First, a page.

Customized Ordering

At Stacked: Food Well Built restaurants, guests can use iPads to order menu items and customize menu items like the peanut butter cup cookie.
At Stacked: Food Well Built restaurants, guests can use iPads to order menu items and customize menu items like the peanut butter cup cookie. Stacked: Food Well Built

Nowadays, it’s not that unusual to see an iPad serving as a menu or ordering device, but back in 2011, when Paul Motenko and Jerry Hennessy, co-founders of Stacked: Food Well Built, added iPads to their three Southern California restaurants, the idea was quite novel.

“It all started with wanting to have a narrow focus in our menu of categories that we perceived as America’s favorite foods. And we wanted to create a level of customization that was never done before,” Motenko says. “It was quite the challenge and too cumbersome a process for a menu board. We came to the realization that the only way to do it properly would be to have a touch-screen device at every table so guests can create the dish and when they liked what they saw, send it through to the kitchen.”

For the last four years, customers use the iPads to order hamburgers, pizza, salads, and sausages, customizing items such as buns, toppings, and sauces. There is an iPad mounted on every table, and big groups have more than one available to make it as efficient as possible.

“Guests embrace the technology—especially those under 35, who believe this is the way restaurants should be operating as technology gets them exactly what they want,” Motenko says. “The older people fall into several categories: Some don’t want anything to do with this, and for those people we are always there to take their order the old-fashioned way. We don’t force any guests to use the technology. Others are intrigued by it and see it as a fun, cool thing to do.”

The restaurant collects electronic commentaries at the end of each guest transaction, and 74 percent report the iPads made the experience “more enjoyable,” while only 2 percent said it was “less enjoyable.” Additionally, 70 percent of first-time guests and more than 80 percent of repeat users rated its “ease of use” a 4, with that being the highest approval possible on the scaled rating.

“Originally, the [concept] was more fast-casual in nature in terms of how guests worked the ordering system. We quickly found that wasn’t what our guests wanted,” Motenko says. “They wanted a full-service experience, so we changed some of our systems. Guests still order on the iPad, but everything else about the experience is full-service, including attention from staff and concierge service at the table. From the moment someone walks in, they feel like it’s a premium-casual full-service experience, except for the non-traditional way they order food.”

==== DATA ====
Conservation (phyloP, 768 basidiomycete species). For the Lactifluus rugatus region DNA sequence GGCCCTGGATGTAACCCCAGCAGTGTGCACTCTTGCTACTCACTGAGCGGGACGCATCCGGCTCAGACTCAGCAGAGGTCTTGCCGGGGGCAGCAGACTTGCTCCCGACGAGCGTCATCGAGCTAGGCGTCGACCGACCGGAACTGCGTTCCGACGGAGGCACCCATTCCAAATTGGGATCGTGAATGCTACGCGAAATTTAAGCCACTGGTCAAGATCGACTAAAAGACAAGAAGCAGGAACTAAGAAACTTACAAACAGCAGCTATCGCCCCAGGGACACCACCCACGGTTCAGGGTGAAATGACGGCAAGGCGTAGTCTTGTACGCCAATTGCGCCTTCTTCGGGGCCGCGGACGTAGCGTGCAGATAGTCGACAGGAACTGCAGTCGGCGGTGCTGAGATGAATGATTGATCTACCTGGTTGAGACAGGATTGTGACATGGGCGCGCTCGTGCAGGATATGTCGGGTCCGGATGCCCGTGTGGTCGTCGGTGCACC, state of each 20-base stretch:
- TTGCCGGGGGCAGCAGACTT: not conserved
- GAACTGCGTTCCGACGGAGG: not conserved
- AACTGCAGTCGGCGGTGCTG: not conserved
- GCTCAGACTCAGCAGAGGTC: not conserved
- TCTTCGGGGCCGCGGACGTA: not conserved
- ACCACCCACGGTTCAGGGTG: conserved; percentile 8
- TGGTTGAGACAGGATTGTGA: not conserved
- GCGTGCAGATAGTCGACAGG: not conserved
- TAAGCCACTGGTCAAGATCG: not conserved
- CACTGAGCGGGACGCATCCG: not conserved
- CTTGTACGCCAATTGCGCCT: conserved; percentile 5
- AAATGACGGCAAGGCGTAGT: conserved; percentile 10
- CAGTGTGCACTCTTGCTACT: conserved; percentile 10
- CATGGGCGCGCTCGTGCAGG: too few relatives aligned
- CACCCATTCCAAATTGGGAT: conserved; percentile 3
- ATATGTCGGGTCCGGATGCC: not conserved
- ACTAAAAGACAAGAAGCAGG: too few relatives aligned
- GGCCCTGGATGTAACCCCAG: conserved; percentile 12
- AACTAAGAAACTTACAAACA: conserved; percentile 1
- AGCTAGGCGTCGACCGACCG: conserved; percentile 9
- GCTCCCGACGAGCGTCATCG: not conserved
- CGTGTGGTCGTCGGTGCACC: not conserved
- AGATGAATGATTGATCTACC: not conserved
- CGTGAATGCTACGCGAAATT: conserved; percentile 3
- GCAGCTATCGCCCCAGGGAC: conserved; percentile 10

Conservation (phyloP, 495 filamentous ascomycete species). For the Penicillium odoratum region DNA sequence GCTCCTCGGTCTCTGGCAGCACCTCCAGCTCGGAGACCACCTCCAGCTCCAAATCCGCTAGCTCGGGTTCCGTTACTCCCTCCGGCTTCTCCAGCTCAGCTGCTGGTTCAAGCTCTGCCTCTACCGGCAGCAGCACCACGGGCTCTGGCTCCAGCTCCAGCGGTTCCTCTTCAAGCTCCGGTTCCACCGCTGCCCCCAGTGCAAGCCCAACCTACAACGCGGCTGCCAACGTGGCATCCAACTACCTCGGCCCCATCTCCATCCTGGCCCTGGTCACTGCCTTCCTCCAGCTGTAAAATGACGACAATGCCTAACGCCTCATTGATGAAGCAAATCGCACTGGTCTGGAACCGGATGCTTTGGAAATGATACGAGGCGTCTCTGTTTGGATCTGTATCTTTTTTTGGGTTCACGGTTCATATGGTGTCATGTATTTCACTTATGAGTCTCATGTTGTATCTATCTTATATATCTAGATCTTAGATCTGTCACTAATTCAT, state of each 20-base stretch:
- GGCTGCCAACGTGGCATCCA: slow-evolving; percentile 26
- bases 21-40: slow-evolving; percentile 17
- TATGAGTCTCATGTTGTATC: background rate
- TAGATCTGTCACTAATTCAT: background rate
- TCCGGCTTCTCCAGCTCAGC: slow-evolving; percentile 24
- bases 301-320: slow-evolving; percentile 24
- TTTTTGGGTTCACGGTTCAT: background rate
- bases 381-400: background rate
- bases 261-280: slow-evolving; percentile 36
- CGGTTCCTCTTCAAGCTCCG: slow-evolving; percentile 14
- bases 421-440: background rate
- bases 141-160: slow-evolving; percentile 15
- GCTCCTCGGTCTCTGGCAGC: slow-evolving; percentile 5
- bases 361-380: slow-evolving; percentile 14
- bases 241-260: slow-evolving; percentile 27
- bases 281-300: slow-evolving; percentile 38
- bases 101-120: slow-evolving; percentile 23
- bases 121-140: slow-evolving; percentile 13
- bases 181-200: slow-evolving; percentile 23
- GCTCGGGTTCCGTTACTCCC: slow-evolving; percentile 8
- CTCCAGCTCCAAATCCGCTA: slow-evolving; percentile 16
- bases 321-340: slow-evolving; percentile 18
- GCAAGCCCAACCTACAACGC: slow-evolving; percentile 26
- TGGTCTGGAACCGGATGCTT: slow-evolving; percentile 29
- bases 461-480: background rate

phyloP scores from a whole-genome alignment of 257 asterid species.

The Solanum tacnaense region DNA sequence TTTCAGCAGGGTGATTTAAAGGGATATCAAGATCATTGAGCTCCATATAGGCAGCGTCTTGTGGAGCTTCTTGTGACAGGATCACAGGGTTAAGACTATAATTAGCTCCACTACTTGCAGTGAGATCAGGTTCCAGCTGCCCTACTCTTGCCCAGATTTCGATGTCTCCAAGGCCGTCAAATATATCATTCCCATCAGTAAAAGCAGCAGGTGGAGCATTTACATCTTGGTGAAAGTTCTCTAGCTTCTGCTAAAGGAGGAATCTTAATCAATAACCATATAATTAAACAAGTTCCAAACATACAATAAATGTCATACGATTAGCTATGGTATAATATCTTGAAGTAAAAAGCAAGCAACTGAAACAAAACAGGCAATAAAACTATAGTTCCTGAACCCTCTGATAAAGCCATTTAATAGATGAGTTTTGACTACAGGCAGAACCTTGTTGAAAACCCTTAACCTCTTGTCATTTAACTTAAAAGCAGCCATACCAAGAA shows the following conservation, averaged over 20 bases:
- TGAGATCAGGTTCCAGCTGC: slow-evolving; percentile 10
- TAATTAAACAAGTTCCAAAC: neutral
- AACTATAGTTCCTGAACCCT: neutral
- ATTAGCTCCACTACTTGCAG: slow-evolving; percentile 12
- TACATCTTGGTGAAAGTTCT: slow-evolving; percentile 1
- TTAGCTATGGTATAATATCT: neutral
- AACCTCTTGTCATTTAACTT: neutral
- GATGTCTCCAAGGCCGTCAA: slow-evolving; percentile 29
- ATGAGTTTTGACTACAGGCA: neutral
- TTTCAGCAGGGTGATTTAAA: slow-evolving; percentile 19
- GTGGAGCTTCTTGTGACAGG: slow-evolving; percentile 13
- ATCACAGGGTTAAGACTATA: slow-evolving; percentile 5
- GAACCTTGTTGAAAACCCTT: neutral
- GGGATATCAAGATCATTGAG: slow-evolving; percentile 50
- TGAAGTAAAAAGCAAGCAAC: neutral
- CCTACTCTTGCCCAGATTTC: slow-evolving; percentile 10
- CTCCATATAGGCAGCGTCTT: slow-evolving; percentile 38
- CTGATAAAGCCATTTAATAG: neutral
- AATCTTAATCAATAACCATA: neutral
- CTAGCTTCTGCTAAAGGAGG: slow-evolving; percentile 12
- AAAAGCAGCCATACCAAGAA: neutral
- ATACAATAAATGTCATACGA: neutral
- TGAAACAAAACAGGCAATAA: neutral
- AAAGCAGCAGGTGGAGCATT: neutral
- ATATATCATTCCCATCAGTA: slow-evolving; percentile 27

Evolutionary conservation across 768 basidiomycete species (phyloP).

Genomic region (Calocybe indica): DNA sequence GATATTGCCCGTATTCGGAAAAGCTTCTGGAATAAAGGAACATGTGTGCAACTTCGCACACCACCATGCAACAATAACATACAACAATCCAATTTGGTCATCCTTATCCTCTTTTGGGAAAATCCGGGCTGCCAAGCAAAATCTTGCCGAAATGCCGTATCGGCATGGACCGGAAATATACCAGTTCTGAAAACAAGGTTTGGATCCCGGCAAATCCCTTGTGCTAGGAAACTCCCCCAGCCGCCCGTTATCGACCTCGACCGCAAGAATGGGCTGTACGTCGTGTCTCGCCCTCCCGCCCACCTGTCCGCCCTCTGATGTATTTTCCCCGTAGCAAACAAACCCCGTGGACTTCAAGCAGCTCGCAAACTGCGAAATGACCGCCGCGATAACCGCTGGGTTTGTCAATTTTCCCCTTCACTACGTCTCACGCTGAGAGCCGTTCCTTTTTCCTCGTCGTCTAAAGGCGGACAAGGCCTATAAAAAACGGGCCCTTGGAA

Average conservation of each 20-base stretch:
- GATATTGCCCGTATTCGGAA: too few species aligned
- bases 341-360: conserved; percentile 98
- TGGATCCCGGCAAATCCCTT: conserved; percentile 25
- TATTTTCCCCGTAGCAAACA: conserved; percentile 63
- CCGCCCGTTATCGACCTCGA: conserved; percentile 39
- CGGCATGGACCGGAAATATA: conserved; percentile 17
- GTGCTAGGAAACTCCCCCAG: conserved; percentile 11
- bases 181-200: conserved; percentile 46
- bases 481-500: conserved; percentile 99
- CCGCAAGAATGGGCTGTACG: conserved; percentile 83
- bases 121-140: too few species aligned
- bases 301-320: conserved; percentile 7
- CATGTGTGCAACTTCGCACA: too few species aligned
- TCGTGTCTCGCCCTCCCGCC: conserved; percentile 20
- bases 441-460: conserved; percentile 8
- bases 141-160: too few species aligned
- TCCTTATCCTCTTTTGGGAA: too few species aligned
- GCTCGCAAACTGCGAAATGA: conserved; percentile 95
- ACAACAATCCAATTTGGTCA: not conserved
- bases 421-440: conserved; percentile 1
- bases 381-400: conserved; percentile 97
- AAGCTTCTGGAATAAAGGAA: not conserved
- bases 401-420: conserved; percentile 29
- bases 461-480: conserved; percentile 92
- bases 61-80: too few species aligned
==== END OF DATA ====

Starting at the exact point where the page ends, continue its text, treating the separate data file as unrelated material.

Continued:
During recent years, the restaurant has made key enhancements on the menu and in the restaurant by adding a sandwich category, which is also available on the iPads for customization. Stacked is opening its fifth location in the fall, which will be in Huntington Beach, California, and will also offer breakfast on the iPads.

The brand is now at the point of replacing a significant number of its original iPads, primarily due to the card readers “getting a little shaky” and because newer software doesn’t integrate well into the original iPad’s operating system.

“It hasn’t changed much in the last four years. The good news is we spent years developing the user interface and the one thing we got right was the functionality of the user interface,” Motenko says. “We constantly enhance it, but fundamentally it hasn’t changed.”

Somewhat surprisingly, Stacked has not had much trouble with theft of the iPads. Each is fitted with an alarm that sounds if it’s carried out the door, and only once has someone tried to steal one—an unsuccessful attempt at that.

Motenko says it costs around $80,000 per restaurant to install the iPads, and the return on investment isn’t significant.

We don’t really save much on labor costs. For us, it’s about providing guests a great experience, and we look at ROI in terms of revenue,” he says. “People ask me all the time if they should do this. I tell them it’s highly unlikely it’s going to dramatically change the economics of a restaurant, but if it changes the guest experience for the better, it might be worthwhile.”

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